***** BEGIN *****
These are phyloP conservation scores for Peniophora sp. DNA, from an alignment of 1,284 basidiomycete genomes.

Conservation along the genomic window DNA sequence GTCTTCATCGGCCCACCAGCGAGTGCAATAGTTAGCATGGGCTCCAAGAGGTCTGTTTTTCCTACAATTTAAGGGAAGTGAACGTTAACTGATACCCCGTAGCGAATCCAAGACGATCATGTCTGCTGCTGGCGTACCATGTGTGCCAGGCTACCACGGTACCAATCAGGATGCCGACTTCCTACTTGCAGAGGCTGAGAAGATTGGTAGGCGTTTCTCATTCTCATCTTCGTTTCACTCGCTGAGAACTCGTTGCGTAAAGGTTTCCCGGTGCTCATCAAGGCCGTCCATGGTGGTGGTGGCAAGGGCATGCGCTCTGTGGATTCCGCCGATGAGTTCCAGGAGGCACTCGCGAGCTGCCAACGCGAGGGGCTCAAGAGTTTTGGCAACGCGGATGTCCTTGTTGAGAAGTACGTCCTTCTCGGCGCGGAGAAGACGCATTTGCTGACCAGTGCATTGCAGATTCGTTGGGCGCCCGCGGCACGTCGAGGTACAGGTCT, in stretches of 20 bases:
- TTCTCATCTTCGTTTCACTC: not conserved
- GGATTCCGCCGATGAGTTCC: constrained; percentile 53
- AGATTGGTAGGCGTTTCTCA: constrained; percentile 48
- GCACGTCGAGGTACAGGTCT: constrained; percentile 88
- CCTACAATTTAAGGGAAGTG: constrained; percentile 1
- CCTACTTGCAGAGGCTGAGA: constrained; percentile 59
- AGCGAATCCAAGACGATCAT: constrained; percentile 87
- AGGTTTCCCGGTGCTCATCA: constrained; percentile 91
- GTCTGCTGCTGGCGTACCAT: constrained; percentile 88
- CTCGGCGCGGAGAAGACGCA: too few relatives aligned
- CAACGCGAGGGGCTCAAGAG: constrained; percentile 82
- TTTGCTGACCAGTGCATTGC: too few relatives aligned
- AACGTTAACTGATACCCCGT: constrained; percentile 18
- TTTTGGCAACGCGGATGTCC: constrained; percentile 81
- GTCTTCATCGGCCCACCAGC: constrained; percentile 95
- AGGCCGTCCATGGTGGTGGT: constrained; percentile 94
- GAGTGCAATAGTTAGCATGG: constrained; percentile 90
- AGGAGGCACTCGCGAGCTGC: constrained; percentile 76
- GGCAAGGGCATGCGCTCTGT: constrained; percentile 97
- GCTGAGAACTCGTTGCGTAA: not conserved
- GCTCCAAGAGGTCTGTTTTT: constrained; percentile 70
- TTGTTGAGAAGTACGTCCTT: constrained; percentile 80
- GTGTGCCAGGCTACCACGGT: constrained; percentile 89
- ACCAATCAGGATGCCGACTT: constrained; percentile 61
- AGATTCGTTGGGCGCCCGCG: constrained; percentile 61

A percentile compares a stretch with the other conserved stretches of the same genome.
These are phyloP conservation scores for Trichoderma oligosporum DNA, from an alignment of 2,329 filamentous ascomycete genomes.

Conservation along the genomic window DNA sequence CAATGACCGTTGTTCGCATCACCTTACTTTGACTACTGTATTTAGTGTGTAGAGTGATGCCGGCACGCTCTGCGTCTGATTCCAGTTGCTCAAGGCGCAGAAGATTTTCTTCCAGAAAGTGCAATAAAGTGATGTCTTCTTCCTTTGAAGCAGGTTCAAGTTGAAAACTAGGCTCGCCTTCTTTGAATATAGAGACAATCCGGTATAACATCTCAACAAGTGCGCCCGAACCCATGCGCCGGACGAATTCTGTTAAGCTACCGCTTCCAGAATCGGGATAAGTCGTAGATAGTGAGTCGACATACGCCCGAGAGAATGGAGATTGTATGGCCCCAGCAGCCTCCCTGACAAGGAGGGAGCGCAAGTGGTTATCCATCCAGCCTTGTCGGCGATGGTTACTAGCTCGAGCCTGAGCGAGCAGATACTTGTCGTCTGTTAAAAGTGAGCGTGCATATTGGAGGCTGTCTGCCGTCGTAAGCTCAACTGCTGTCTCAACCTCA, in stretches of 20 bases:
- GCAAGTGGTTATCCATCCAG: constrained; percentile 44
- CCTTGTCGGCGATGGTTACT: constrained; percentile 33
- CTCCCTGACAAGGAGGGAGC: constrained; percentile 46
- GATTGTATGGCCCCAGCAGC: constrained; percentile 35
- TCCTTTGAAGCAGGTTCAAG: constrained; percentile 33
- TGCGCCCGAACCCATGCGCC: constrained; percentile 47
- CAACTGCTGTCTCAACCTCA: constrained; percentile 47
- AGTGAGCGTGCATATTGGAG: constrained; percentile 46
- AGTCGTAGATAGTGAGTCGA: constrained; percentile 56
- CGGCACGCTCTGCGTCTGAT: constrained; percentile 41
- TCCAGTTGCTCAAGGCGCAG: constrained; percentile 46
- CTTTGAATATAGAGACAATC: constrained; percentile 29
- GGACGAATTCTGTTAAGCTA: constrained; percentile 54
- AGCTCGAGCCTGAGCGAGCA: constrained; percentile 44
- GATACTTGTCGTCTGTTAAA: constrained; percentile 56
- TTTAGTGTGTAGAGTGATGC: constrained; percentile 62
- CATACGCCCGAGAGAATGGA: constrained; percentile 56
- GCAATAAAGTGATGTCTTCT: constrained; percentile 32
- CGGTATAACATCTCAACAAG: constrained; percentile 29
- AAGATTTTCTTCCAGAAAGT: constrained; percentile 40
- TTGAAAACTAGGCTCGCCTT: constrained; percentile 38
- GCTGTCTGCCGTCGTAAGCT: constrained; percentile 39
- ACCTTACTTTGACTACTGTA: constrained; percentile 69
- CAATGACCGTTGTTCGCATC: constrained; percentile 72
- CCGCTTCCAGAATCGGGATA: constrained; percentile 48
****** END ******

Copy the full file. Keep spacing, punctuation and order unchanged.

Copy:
These are phyloP conservation scores for Peniophora sp. DNA, from an alignment of 1,284 basidiomycete genomes.

Conservation along the genomic window DNA sequence GTCTTCATCGGCCCACCAGCGAGTGCAATAGTTAGCATGGGCTCCAAGAGGTCTGTTTTTCCTACAATTTAAGGGAAGTGAACGTTAACTGATACCCCGTAGCGAATCCAAGACGATCATGTCTGCTGCTGGCGTACCATGTGTGCCAGGCTACCACGGTACCAATCAGGATGCCGACTTCCTACTTGCAGAGGCTGAGAAGATTGGTAGGCGTTTCTCATTCTCATCTTCGTTTCACTCGCTGAGAACTCGTTGCGTAAAGGTTTCCCGGTGCTCATCAAGGCCGTCCATGGTGGTGGTGGCAAGGGCATGCGCTCTGTGGATTCCGCCGATGAGTTCCAGGAGGCACTCGCGAGCTGCCAACGCGAGGGGCTCAAGAGTTTTGGCAACGCGGATGTCCTTGTTGAGAAGTACGTCCTTCTCGGCGCGGAGAAGACGCATTTGCTGACCAGTGCATTGCAGATTCGTTGGGCGCCCGCGGCACGTCGAGGTACAGGTCT, in stretches of 20 bases:
- TTCTCATCTTCGTTTCACTC: not conserved
- GGATTCCGCCGATGAGTTCC: constrained; percentile 53
- AGATTGGTAGGCGTTTCTCA: constrained; percentile 48
- GCACGTCGAGGTACAGGTCT: constrained; percentile 88
- CCTACAATTTAAGGGAAGTG: constrained; percentile 1
- CCTACTTGCAGAGGCTGAGA: constrained; percentile 59
- AGCGAATCCAAGACGATCAT: constrained; percentile 87
- AGGTTTCCCGGTGCTCATCA: constrained; percentile 91
- GTCTGCTGCTGGCGTACCAT: constrained; percentile 88
- CTCGGCGCGGAGAAGACGCA: too few relatives aligned
- CAACGCGAGGGGCTCAAGAG: constrained; percentile 82
- TTTGCTGACCAGTGCATTGC: too few relatives aligned
- AACGTTAACTGATACCCCGT: constrained; percentile 18
- TTTTGGCAACGCGGATGTCC: constrained; percentile 81
- GTCTTCATCGGCCCACCAGC: constrained; percentile 95
- AGGCCGTCCATGGTGGTGGT: constrained; percentile 94
- GAGTGCAATAGTTAGCATGG: constrained; percentile 90
- AGGAGGCACTCGCGAGCTGC: constrained; percentile 76
- GGCAAGGGCATGCGCTCTGT: constrained; percentile 97
- GCTGAGAACTCGTTGCGTAA: not conserved
- GCTCCAAGAGGTCTGTTTTT: constrained; percentile 70
- TTGTTGAGAAGTACGTCCTT: constrained; percentile 80
- GTGTGCCAGGCTACCACGGT: constrained; percentile 89
- ACCAATCAGGATGCCGACTT: constrained; percentile 61
- AGATTCGTTGGGCGCCCGCG: constrained; percentile 61

A percentile compares a stretch with the other conserved stretches of the same genome.
These are phyloP conservation scores for Trichoderma oligosporum DNA, from an alignment of 2,329 filamentous ascomycete genomes.

Conservation along the genomic window DNA sequence CAATGACCGTTGTTCGCATCACCTTACTTTGACTACTGTATTTAGTGTGTAGAGTGATGCCGGCACGCTCTGCGTCTGATTCCAGTTGCTCAAGGCGCAGAAGATTTTCTTCCAGAAAGTGCAATAAAGTGATGTCTTCTTCCTTTGAAGCAGGTTCAAGTTGAAAACTAGGCTCGCCTTCTTTGAATATAGAGACAATCCGGTATAACATCTCAACAAGTGCGCCCGAACCCATGCGCCGGACGAATTCTGTTAAGCTACCGCTTCCAGAATCGGGATAAGTCGTAGATAGTGAGTCGACATACGCCCGAGAGAATGGAGATTGTATGGCCCCAGCAGCCTCCCTGACAAGGAGGGAGCGCAAGTGGTTATCCATCCAGCCTTGTCGGCGATGGTTACTAGCTCGAGCCTGAGCGAGCAGATACTTGTCGTCTGTTAAAAGTGAGCGTGCATATTGGAGGCTGTCTGCCGTCGTAAGCTCAACTGCTGTCTCAACCTCA, in stretches of 20 bases:
- GCAAGTGGTTATCCATCCAG: constrained; percentile 44
- CCTTGTCGGCGATGGTTACT: constrained; percentile 33
- CTCCCTGACAAGGAGGGAGC: constrained; percentile 46
- GATTGTATGGCCCCAGCAGC: constrained; percentile 35
- TCCTTTGAAGCAGGTTCAAG: constrained; percentile 33
- TGCGCCCGAACCCATGCGCC: constrained; percentile 47
- CAACTGCTGTCTCAACCTCA: constrained; percentile 47
- AGTGAGCGTGCATATTGGAG: constrained; percentile 46
- AGTCGTAGATAGTGAGTCGA: constrained; percentile 56
- CGGCACGCTCTGCGTCTGAT: constrained; percentile 41
- TCCAGTTGCTCAAGGCGCAG: constrained; percentile 46
- CTTTGAATATAGAGACAATC: constrained; percentile 29
- GGACGAATTCTGTTAAGCTA: constrained; percentile 54
- AGCTCGAGCCTGAGCGAGCA: constrained; percentile 44
- GATACTTGTCGTCTGTTAAA: constrained; percentile 56
- TTTAGTGTGTAGAGTGATGC: constrained; percentile 62
- CATACGCCCGAGAGAATGGA: constrained; percentile 56
- GCAATAAAGTGATGTCTTCT: constrained; percentile 32
- CGGTATAACATCTCAACAAG: constrained; percentile 29
- AAGATTTTCTTCCAGAAAGT: constrained; percentile 40
- TTGAAAACTAGGCTCGCCTT: constrained; percentile 38
- GCTGTCTGCCGTCGTAAGCT: constrained; percentile 39
- ACCTTACTTTGACTACTGTA: constrained; percentile 69
- CAATGACCGTTGTTCGCATC: constrained; percentile 72
- CCGCTTCCAGAATCGGGATA: constrained; percentile 48